Enjoy Your Here and Now


Dear in-the-near-future Me,

I know you are probably wishing you were back in Florida right now.  It’s only natural that you would miss the palm trees, beautiful beaches, warm weather and of course your son and bonus daughter.

I’m writing this to you to remind you of some of the details you have probably already forgotten.

While you were here for the past two weeks, you worked long hour’s everyday scrubbing dirty toilets, greasy ovens, and filthy floors.  You sprayed poison on weeds, dug holes and awkwardly crouched, bent over, in the extreme heat to plant new varieties of flora.  Your skin was pierced by sharp barbs hiding innocently on those pretty palm trees which then left their poison to swell your flesh in unattractive welts. Ants dined on your toes and mosquitoes dined on any open skin they landed on.  You kept one eye nervously scanning for the long black snakes you’d seen before you began digging and the big thick-as-your-arm snake you “heard” lurks near the edge of the yard. And although you never saw any reptiles while you worked, you did worry about the safety of the bunnies you glimpsed that one night grazing at sun down; you remember… the bunnies that you never saw again after that night.  Oh, and that dead racoon you saw in the lagoon probably died of old age.

Yes, the evenings here in Florida are hard to beat when the sun starts to dip down over the ocean and the sky turns brilliant orange and red and yes, it was amazing to see so many varieties of birds, but I must remind you that while you were here you were missing your friends and family back home too.  You were missing the beauty of Vernon and Okanagan Lake and sitting at the end of your dock watching the sun dip over the mountain while sipping a glass of wine.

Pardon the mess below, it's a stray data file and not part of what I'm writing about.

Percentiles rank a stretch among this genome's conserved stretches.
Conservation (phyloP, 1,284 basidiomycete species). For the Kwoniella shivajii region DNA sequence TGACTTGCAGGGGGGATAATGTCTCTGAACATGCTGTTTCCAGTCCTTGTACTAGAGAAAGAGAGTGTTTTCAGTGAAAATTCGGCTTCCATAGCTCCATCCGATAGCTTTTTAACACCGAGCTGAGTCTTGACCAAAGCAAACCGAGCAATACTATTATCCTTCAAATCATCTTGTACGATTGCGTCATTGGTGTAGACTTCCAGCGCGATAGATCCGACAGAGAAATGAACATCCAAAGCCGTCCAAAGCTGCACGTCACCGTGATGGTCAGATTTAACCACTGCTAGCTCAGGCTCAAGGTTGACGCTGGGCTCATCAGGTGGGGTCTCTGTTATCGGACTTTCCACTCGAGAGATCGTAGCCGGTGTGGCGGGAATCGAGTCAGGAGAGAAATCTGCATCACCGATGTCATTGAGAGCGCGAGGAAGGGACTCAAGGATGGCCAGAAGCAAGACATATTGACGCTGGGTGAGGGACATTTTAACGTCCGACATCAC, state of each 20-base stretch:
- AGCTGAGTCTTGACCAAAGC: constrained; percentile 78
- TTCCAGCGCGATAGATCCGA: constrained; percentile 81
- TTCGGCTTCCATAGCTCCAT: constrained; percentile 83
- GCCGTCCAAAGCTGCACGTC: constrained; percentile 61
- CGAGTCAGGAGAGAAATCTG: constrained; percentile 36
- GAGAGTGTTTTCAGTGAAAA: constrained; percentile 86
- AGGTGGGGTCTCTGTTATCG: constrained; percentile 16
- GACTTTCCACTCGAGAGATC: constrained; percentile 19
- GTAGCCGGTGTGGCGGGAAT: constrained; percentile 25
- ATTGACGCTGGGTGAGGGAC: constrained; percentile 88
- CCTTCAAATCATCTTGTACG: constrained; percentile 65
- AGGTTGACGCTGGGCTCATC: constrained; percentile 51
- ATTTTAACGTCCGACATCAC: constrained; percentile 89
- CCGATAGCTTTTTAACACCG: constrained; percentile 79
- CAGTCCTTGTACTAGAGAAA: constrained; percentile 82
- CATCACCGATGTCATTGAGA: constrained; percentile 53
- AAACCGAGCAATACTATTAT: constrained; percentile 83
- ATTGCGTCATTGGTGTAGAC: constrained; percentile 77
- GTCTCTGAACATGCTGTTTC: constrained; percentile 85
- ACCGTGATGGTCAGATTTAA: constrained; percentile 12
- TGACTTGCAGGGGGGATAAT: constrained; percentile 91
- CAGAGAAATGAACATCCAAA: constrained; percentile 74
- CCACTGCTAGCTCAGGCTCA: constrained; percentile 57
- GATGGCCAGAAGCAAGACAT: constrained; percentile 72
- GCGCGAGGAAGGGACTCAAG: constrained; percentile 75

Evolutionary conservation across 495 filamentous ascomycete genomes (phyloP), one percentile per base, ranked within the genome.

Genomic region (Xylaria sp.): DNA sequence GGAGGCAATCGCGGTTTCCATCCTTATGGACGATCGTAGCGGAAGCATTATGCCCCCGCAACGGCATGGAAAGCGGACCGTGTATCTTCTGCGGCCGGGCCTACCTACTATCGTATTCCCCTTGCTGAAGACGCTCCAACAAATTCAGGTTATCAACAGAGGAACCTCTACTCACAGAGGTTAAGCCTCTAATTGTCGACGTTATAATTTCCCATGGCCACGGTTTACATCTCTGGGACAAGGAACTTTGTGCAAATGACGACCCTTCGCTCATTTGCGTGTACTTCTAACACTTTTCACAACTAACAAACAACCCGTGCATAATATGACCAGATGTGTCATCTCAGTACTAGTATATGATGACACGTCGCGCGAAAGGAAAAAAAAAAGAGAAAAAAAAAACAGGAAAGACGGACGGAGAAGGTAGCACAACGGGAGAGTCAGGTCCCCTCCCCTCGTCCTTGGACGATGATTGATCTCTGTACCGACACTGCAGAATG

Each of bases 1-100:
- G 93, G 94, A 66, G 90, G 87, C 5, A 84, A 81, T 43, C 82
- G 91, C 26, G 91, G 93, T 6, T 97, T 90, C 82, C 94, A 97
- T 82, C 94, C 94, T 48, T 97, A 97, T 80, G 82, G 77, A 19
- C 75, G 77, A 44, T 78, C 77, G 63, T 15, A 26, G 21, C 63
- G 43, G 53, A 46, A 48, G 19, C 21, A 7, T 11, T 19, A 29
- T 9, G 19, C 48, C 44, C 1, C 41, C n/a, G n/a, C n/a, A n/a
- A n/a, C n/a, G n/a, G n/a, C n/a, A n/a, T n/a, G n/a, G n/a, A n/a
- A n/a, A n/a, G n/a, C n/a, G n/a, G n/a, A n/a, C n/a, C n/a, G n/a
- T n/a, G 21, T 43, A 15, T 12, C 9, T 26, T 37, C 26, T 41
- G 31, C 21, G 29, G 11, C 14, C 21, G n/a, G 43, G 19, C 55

So, I thought I’d just remind you to look around and enjoy every moment of being back home again, surrounded by a different kind of beauty.  You have different types of spiders and snakes to keep an eye on as well as racoons and copious amounts of deer to ooh and aw over.  Enjoy it all.  And, you don’t have to gag while you clean your house; it’s your dirt in there not someone else’s so it won’t be as gross to clean.

Florida is just as you left it, waiting for your Canadian winter to nip at your heels and send you back down here again.  In the mean time, enjoy your here and now. 🙂

Love,

Your not-so-long-ago You!

 

 

 

 

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I can Huli…can you?

bon-w_lifejacket-bwI’m excited about a new discovery I just made and I have to share it with you.

Outrigger canoe paddling!

My friend, Lozz, has been paddling for years and often mentioned that I should give it a try.  So recently I took her up on it.  Trouble is I’m a weak swimmer so any type of water sport has always made me a little uneasy.  I decided to throw caution to the wind and give it a go.  Speaking of wind, my first try at this happened to be a windy evening and Okanagan Lake was pretty choppy but the sun was shining so I was willing.Lozz